Work by more than 100 Artisans inside new Carmel more

Stained Glass Mosaic Mirrors
Ashland Gallery, Broad Ripple
Judge Stone House, Noblesville
Sullivan Munce Cultural Center, Zionsville
DeMaris Gaunt

“Every piece of glass has a quality and potential that is just waiting to become something larger than itself.”

The exacting work of creating the right mix of shapes, patterns and colors is key to mosaic glasswork, and it sounds like attention to detail is in DeMaris Gaunt’s genes. “My mother always looked as though she stepped out of a fashion catalog,” the mosaic artist says. “She had the most beautiful handwriting, she could ice a cake flawlessly, she could draw anything, and she even cut coupons right down the middle of the dotted line!”

DeMaris says everything her mother did was done carefully, neatly, and perfectly. “I learned from her how important it is to get it right, every detail, whatever it was. And if your name was going to be attached to it, it better be your very best work. That’s how I’ve approached my life as an artist.”

For well over 20 years, DeMaris has been a full-time artist. Today, as owner of Mud Horse Art, she says her work began with an apprenticeship in a stained glass studio in 1994. “I had a friend whose parents owned a small shop that offered classes, supplies and custom stained glass creations such as windows, lampshades and kaleidoscopes,” she said. “Due to their success, they needed an apprentice willing to learn the trade, and I was at the right place at the right time.”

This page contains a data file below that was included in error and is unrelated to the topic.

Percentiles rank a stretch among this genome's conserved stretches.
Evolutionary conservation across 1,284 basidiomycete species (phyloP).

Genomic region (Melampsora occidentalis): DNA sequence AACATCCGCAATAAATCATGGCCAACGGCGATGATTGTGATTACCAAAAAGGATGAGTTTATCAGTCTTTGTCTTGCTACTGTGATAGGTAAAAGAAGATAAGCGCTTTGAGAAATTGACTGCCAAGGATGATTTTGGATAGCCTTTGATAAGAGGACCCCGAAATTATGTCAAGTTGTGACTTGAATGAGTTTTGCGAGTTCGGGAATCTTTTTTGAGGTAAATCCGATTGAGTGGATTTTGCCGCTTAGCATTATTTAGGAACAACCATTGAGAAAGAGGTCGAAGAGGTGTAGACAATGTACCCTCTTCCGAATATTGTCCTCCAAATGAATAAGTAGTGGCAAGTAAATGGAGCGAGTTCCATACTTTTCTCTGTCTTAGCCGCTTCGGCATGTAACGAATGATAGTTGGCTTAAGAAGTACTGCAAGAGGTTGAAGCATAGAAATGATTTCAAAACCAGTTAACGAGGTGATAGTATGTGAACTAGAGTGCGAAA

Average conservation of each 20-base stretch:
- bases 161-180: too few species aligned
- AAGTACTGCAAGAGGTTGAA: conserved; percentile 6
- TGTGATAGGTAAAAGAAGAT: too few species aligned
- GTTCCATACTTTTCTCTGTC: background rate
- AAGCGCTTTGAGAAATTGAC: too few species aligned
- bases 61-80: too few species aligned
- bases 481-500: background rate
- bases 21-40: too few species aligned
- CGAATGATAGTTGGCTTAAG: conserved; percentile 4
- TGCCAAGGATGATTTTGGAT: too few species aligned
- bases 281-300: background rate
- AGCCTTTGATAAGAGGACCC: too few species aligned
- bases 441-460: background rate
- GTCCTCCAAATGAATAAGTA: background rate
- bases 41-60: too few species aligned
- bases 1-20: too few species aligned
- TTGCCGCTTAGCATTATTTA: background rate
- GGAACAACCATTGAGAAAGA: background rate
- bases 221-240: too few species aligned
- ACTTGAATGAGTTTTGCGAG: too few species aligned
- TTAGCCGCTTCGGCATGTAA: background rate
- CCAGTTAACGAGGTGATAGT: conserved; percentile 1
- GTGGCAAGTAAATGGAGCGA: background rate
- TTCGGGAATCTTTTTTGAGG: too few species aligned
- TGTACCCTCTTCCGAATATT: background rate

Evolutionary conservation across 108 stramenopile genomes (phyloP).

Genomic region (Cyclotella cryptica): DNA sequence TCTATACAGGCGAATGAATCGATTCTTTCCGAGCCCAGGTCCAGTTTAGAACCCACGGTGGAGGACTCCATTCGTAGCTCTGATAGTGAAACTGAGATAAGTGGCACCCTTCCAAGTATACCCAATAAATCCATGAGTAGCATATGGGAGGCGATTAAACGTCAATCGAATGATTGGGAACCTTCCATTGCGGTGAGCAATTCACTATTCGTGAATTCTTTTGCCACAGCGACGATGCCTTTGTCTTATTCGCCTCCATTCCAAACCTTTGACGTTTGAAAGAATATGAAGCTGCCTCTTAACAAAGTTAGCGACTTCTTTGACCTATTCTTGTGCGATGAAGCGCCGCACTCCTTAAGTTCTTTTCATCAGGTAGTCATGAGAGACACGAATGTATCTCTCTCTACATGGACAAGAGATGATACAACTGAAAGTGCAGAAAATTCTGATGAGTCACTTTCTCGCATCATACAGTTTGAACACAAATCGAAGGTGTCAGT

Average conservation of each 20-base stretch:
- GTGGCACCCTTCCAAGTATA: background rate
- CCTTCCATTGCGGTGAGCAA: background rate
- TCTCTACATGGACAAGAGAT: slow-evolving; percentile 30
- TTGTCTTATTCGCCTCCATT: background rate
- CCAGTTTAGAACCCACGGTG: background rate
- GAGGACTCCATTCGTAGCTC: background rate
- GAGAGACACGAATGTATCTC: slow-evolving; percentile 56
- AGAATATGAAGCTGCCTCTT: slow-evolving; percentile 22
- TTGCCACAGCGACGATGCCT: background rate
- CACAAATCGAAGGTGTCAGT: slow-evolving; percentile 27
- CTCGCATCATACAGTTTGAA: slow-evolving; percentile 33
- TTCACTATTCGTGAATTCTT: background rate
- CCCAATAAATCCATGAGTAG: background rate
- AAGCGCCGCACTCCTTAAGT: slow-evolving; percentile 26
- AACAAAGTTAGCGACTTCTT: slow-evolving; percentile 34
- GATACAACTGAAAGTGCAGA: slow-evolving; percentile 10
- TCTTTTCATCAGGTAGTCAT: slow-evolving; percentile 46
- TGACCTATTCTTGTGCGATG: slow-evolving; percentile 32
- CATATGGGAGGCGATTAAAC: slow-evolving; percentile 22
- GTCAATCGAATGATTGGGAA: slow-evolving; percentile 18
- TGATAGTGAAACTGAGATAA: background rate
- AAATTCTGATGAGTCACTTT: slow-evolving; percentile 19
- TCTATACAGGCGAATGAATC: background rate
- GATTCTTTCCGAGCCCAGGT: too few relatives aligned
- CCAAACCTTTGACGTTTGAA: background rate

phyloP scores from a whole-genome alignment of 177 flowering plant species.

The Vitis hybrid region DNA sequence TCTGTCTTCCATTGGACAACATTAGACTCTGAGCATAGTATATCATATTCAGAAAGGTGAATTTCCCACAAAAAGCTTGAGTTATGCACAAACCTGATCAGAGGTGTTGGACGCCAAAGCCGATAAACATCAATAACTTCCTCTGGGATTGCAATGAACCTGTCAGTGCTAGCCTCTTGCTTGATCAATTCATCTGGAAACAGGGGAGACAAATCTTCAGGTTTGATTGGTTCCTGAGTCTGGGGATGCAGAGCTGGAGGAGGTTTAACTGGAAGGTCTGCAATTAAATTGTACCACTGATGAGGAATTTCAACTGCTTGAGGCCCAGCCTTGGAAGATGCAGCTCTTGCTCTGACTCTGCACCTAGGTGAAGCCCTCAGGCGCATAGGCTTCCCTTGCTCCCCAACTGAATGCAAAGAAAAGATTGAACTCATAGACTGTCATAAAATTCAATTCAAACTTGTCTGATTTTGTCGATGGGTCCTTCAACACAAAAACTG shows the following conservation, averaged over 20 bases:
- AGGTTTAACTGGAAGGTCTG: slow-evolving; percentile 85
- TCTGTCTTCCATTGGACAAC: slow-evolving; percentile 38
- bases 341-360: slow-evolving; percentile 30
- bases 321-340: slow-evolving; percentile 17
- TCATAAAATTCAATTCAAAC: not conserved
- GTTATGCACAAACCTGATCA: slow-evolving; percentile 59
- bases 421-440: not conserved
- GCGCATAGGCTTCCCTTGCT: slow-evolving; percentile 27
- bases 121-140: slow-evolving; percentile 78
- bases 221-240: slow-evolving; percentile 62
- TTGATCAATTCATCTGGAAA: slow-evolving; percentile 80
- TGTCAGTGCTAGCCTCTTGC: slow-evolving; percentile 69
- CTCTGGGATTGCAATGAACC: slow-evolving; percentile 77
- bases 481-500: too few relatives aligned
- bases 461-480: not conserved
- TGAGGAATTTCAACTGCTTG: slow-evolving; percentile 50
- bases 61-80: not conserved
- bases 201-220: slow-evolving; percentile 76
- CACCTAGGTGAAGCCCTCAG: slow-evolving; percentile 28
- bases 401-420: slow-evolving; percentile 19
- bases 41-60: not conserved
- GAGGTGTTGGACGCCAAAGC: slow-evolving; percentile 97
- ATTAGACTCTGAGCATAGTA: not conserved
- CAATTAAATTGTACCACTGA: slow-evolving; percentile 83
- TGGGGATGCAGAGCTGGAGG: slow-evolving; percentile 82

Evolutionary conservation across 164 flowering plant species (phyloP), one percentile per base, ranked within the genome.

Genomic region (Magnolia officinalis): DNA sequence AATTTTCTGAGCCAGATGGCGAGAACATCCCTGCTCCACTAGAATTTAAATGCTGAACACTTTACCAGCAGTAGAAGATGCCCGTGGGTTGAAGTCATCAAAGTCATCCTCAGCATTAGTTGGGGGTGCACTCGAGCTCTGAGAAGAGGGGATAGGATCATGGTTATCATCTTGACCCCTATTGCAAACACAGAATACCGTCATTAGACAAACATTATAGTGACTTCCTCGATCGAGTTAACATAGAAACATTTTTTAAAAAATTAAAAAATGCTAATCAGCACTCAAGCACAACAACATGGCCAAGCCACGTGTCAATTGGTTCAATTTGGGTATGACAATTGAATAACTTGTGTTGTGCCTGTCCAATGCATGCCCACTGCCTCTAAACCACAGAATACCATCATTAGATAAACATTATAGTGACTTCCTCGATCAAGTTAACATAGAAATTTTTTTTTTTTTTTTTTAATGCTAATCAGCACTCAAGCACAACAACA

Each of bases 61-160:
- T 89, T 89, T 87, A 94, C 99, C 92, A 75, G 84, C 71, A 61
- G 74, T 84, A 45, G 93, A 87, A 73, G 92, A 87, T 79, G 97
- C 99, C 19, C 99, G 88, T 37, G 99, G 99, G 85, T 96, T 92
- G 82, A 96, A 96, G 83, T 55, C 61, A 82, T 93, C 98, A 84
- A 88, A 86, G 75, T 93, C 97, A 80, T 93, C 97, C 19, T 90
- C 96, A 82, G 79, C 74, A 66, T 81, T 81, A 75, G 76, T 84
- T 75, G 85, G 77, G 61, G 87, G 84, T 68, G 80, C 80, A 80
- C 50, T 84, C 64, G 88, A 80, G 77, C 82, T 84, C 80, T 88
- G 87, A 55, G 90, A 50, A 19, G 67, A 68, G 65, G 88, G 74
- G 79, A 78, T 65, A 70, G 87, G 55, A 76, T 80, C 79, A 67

DeMaris is clear about being self-taught because mosaic art was not part of her training, “but I could not have become so successful if I hadn’t learned the fundamental skills of handling, cutting and grinding this amazing medium,” she said.

“Every piece of glass has a quality and potential that is just waiting to become something larger than itself. I love that a bland looking sheet of glass can become a stunning piece of art when it’s cut up and arranged just right around a mirror.”

The native Hoosier doing this work also is proud that her glass comes from a Hoosier company, the oldest glass manufacturer in the United States – Kokomo Opalescent Glass Co. “Twice a year I make the trip north to Kokomo and bring home a truckload of new glass,” she says with a smile. “It makes me smile just to think of it. Those are probably my two most anticipated days of the year.”

Like so many who have been honored with the state’s Indiana Artisan designation, DeMaris said she applied because she wanted to know if her work was as good as she thought it was. “I knew that once I was able to display the Indiana Artisan logo on my work, more doors would be opened to me,” she said. “The honor is profound. This group of artists is Indiana’s finest, and I am so proud and humbled to be among them.”

DeMaris demonstrates how much she enjoys her work, the creativity she expresses through it and the value she wants her clients to place on it. “I feel grateful everyday that my talents are used and enjoyed,” she said. “One of the things I hope my work can accomplish, in addition to adding color and joy to a home, is contribute to the appreciation of art and fine craft in general. The fact that homes can be decorated cheaply through mass-produced items is a truth that artists compete with every day. I want people to see things created so well and with such exquisite craftsmanship that they’ll choose quality every time.” Her mother would be proud.